GR 1165ááááááááá ELLOS

H 0028ááá ááááááם ל א

Concept of root: mute

Hebrew word

pronunciation

English meanings

אלם

illem

mute

Related English words

none

Comparison between European words and Hebrew

Languages

Words

Pronunciation

English meanings

Similarity in roots

Hebrew

אלם

illem

mute

i ll . m

Greek

ελλος

ell˛s

mute

e ll

 

 

Hebrew *ILLEM --- *ELL-OS Greek

 

 

In Greek the last part, -os, is just a suffix to form a noun. In Hebrew the third consonant of the root, the "M", may have been added in the development of this root, after the separation from the origins of Greek. We are not fully without doubt as to a common origin behind this similarity. But that can not be surprising, as one will rarely find really identical roots after many centuries or rather millennia of development. One is lucky to detect similarities that reveal a common origin.

 

Some link the word for "widow" of Entry GR 1187 (Hebrew 0027) , that is "almanÓ", to this root for "mute", reasoning that a widow cannot speak for herself. This is a bit far off. Widows, sure, should not remain alone, but for different reasons. Firstly, they should give (more) children for the tribe, and rules were established to ensure that they would. And secondly they simply needed protection. In Biblical times, if possible, they had to be married by a, mostly younger , brother of the deceased (levirato).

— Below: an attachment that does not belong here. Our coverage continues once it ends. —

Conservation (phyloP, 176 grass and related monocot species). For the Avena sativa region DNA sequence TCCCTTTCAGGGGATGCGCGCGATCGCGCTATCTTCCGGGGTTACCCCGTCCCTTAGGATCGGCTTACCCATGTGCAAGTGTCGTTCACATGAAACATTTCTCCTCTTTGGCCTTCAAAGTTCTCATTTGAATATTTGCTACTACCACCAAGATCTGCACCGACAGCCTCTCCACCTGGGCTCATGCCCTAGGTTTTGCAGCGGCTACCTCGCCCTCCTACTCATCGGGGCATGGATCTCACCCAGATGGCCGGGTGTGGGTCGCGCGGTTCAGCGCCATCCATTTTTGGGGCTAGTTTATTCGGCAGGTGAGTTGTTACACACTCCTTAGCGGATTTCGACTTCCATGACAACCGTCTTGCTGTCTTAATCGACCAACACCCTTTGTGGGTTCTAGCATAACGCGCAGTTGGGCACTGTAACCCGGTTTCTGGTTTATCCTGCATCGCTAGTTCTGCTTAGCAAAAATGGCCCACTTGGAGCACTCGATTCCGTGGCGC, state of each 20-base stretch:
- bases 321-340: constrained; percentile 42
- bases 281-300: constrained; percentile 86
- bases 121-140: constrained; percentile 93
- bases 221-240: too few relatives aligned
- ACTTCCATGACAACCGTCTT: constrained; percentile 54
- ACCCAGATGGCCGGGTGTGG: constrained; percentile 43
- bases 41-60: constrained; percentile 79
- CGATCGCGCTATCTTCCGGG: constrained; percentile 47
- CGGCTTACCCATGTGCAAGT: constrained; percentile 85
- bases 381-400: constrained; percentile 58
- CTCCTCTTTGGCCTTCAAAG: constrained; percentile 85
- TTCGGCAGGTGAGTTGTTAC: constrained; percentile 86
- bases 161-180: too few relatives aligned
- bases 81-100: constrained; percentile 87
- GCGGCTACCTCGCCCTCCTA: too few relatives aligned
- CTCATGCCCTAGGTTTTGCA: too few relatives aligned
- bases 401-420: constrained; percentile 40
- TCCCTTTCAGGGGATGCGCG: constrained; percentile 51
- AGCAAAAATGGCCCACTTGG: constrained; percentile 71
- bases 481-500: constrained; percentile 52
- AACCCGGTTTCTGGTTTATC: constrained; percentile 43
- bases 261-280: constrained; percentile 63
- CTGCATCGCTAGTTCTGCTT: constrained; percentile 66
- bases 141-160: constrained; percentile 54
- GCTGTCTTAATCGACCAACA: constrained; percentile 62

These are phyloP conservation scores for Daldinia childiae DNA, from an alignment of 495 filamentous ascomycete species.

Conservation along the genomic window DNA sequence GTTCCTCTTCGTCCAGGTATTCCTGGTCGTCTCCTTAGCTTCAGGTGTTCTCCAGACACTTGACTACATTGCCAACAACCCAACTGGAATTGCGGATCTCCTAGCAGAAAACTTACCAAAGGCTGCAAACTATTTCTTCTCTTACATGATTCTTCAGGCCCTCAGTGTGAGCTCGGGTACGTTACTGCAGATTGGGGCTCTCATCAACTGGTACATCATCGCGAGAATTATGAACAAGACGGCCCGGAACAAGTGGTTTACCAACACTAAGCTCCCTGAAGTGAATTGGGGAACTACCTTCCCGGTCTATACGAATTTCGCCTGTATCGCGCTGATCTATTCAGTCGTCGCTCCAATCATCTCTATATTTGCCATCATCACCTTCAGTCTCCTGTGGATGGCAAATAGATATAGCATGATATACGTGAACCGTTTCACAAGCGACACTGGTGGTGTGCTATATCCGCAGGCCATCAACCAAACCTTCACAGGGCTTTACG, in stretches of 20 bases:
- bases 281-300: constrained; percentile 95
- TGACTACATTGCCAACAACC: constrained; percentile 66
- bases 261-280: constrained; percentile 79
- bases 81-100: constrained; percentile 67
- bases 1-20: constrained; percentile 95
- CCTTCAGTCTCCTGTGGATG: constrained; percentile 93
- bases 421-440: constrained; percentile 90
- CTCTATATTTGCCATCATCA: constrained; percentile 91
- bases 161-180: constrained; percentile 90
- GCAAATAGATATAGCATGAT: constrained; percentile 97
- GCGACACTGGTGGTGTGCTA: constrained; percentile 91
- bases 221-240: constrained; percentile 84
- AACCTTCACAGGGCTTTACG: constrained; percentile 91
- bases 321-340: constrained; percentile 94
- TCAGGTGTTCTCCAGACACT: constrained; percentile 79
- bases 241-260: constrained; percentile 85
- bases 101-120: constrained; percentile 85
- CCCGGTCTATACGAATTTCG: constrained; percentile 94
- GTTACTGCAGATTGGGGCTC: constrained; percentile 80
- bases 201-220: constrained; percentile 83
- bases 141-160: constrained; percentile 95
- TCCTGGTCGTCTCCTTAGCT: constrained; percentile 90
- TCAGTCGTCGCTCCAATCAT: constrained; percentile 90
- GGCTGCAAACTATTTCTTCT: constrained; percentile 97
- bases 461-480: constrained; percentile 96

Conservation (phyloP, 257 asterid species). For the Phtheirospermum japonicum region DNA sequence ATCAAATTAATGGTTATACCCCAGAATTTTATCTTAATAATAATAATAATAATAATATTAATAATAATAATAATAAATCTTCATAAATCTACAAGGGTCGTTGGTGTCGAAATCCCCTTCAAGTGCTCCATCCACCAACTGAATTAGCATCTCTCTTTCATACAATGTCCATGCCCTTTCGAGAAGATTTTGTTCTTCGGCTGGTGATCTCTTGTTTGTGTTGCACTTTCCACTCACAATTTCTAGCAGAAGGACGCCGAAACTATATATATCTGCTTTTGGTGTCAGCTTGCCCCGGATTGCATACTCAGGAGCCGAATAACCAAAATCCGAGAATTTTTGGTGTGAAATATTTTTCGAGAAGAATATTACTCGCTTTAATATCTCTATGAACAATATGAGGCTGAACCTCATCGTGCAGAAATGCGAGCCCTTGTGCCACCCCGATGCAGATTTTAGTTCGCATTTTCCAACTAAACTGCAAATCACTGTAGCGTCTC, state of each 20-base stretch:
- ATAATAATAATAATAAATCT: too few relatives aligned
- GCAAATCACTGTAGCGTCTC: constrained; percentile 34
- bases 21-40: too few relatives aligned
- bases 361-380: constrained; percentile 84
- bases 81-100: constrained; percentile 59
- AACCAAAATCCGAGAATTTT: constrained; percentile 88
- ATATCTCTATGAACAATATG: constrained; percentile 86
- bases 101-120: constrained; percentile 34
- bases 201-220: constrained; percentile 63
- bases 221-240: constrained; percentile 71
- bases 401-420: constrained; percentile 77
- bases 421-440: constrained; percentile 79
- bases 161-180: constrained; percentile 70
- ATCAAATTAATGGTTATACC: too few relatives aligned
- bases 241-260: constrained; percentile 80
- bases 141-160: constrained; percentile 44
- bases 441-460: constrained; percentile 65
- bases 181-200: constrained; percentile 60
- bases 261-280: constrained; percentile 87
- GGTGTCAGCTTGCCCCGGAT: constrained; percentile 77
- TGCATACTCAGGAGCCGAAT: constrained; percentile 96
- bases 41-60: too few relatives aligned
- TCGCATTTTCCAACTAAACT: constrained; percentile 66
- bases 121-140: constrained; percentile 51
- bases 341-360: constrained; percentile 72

Note:
  • Hebrew. The word "illem" is a nominal form of the verb "illem" that is the intensive of the verb "alam", which means "to be(come) silent".

 

Note:
  • Proto-Semitic. There is insufficient information to establish a hypothesis for an original root. An identical root "Aleph L M" carries the message of "to be strong" and another one that of "to bind". It is possible that the Hebrew root "Aleph L M" existed with the meaning "to be silent, dumb" in Proto-Semitic, but we have no confirming indication from outside Hebrew

 

Note:
  • Greek. The word ell˛s means "mute" or "without voice", and is also used as an epithet for fishes. Our uncertainty about a common origin of these Greek and Hebrew words is also based on the fact that there is a second word, "έλλοψ (ellops)", which says "mute", but is also used for "scaled", as fish. This may be just a consequence though. True, the Hebrew "M", in getting an "s" behind it, may easily become the "ψ ( ps )" we see in this word "ellops". But some doubt remains.

 

 

 

 

 
Created: Tuesday 6 November 2007 at 22.30.54 Updated: 24/09/2012 at 11.08.16